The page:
for people who love the littlest dairy goats
Okay, I've always had the boys wethered and have not kept them because of my limitations (City code). I have two bucklings, born mid-April, that are too thin. It is winter which is undoubtedly why. Sister to one is not, but is a little tubby but is also still with mom. The oldest doe is a bit tubby also. Neither sister nor oldest doe get grain, only orchard grass hay. They all get snacks each evening, a few pieces of banana or apple.
What can I safely feed the boys without risk of U.C. to put some weight on them? Because they are so wooly, I didn't realize they were thinner than the doeling and oldest doe - they are on basically the same diet.
I do give my buck and buckling 1/4-1/2 cup of grain once a day through rut and winter when the grass is dead. I make sure it has a 2:1 calcium:phosphorus ratio and they get ACV in their water. Mine get peanut hay and coastal hay free choice. I have successfully fed Chaffhaye to them as well and have never had any UC issues. From what I understand it's more about an imbalance in the cal:phos ratio that causes the UC (higher calcium is okay, higher phos is not).
Maybe try getting the boys a little bit of timothy or alfalfa hay that is higher in protein than the orchard?
Considering how well loved your goats are, I have a hard time believing that these boys are not getting enough food. Have you checked eyelids for possible anemia (internal parasites)? Are they pooping berries?
I gave them some timothy pellets which they basically turn up their nose at after eating just a few. I have given them some alfalfa pellets and sunflower seeds. They eventually eat the alfalfa pellets but, of course, go after the sunflower seeds.
We are currently going through some very cold weather for our region accompanied by winds. The boys have shelter but not as good as the barn which is why I am concerned about them being thinner than the girls. In the barn, I can put a heat lamp up high to raise the temp a few degrees but, of course, not outside.
My goat care person was here last week. She said they are thin but not bad, that she would like to see them a bit heavier with it being winter but they are healthy. No eyelid issues for anyone and poop is normal (as is their bucky behavior!). The thing that is most frustrating to me right now is they have also gotten very much more picky with their hay at the worst possible time!!! They have massive amounts of hay out there and seem to be ignoring it which makes absolutely no sense. I gave them the Victorian manger to cut down waste. They are just leaving it in the bottom which means they are pulling it out of the top to dump it on the ground to not eat it.<big sigh>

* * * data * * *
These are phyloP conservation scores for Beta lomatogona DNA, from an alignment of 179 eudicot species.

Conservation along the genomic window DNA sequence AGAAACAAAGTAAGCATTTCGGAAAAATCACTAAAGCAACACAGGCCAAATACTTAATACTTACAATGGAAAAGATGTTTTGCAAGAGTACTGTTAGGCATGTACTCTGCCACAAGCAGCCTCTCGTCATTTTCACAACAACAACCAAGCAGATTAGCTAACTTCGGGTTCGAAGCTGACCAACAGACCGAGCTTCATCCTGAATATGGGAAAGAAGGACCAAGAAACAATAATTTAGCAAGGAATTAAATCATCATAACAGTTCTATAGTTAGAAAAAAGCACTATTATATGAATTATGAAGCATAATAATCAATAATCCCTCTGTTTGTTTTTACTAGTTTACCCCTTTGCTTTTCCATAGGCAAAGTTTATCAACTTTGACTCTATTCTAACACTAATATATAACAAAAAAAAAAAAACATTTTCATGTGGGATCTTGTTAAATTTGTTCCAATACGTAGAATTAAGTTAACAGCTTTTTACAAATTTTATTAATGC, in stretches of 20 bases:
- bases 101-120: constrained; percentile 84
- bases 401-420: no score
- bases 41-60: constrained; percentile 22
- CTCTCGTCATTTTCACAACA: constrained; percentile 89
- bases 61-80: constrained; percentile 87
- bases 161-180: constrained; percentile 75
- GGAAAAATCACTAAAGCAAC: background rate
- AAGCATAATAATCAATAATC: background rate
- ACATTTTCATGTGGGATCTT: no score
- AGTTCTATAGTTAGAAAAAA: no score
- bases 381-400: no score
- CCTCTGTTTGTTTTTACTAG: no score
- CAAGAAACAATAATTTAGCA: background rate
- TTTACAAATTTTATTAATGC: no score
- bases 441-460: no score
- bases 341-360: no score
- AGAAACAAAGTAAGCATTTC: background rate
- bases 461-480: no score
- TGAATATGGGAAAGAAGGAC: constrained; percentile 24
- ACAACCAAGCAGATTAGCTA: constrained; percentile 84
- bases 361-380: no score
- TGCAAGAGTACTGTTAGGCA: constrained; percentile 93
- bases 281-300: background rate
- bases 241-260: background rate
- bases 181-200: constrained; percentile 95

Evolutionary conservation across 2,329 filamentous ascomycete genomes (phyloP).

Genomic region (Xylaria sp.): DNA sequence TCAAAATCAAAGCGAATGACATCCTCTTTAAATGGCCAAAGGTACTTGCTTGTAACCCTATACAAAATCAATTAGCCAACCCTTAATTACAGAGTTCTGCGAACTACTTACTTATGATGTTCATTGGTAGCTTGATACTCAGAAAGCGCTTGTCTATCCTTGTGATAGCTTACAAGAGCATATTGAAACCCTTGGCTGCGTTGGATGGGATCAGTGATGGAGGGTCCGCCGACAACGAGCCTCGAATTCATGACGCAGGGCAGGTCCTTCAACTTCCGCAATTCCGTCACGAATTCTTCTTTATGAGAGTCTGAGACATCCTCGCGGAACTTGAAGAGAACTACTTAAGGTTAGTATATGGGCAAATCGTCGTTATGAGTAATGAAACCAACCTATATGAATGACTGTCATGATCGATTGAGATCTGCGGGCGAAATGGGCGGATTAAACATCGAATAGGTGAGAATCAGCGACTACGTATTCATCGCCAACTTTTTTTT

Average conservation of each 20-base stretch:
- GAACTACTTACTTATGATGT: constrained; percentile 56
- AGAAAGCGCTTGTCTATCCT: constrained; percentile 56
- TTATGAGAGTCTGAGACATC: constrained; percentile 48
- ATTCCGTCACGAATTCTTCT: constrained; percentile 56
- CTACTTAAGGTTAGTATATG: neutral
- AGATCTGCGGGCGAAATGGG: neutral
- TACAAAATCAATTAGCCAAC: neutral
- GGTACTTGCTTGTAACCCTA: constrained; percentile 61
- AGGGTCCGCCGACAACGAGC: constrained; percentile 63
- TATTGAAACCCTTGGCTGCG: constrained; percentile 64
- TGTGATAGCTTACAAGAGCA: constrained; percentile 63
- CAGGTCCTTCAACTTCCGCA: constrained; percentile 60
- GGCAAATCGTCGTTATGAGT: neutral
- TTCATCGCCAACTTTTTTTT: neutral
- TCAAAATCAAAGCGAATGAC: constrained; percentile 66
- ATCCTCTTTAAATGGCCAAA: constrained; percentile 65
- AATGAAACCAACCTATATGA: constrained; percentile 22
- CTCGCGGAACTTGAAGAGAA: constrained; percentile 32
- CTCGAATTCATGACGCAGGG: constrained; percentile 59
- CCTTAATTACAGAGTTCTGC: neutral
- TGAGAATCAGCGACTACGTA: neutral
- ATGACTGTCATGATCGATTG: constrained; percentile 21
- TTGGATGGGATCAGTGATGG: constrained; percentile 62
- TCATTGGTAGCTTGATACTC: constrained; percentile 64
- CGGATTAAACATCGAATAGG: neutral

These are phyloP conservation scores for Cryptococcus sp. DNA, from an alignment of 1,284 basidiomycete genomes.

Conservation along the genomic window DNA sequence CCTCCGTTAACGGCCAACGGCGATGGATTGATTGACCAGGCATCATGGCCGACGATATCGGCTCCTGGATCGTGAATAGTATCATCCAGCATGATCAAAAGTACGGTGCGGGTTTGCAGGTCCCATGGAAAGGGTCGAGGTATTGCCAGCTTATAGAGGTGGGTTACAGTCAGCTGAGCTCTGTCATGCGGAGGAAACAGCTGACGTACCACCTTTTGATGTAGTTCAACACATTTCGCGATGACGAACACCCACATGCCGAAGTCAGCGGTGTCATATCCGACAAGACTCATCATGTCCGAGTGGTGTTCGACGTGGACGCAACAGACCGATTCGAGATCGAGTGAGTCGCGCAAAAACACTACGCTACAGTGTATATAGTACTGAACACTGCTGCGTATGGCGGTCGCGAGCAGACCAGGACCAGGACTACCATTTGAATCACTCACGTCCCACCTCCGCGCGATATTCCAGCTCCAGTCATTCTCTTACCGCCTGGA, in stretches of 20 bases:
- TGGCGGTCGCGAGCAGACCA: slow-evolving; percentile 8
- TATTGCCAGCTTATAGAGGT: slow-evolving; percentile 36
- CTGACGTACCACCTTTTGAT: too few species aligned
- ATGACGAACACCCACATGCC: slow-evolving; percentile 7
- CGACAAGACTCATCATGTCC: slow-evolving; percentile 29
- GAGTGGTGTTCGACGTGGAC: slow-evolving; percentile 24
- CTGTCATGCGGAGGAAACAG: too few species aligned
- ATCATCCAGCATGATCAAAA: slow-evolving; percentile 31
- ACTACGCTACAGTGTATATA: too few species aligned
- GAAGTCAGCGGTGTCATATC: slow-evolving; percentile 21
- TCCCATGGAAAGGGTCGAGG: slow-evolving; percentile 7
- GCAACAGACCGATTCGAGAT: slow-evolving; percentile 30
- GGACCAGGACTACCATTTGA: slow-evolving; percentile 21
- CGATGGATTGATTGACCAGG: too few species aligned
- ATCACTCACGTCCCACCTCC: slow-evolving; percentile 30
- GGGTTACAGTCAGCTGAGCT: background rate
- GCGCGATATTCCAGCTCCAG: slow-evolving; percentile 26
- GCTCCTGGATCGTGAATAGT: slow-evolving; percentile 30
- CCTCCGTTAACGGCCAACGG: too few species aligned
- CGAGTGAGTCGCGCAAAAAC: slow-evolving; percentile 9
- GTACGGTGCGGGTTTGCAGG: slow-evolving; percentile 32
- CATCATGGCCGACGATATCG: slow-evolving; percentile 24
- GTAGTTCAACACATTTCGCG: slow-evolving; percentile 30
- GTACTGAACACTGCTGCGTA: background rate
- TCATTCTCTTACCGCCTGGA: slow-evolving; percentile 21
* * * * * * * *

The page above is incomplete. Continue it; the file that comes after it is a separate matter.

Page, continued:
Then, in addition to the weather and the fussy eating and the end of rut, they are still growing boys. They seem to be thinner than the doeling the same age which is why I am concerned. I am likely being an over-protective mama. I've never had bucks/bucklings so have no idea how they should look.
I gave them a handful of dairy grain and they gobbled it right up. I'm hesitant to give them very much (like more than a couple tablespoons). How much harm could a little do for just two or three weeks? Should it be okay? They drink lots of water and have warm water at least three times a day. I just don't want to set the stage for U.C. problems.
Bucks do tend to lose some weight during breeding season, but it's tough to explain what's normal without actually getting my hands on a goat. And bucks are so hairy that it's possible for them to be really underweight without you realizing it. I know you're very conscientious, so maybe you're just being overly protective? I'm glad you have a second opinion from someone who has seen them in person.
Years ago my bucks got really skinny every winter because we had poor quality grass hay, and I was scared to give them alfalfa or grain because of the risk of UC. One year I couldn't find any grass hay at all, and they wound up getting nothing but alfalfa. Some did have a problem with zinc deficiency (foaming at the mouth and blowing their coats in January), but no issues with UC. I have also given them a small amount of grain during the winter sometimes, and they've also been okay. There is probably a genetic component, and some are more susceptible to UC than others, but you may also be able to find a goat feed or mineral with ammonium chloride in it, which is supposed to prevent the formation of stones.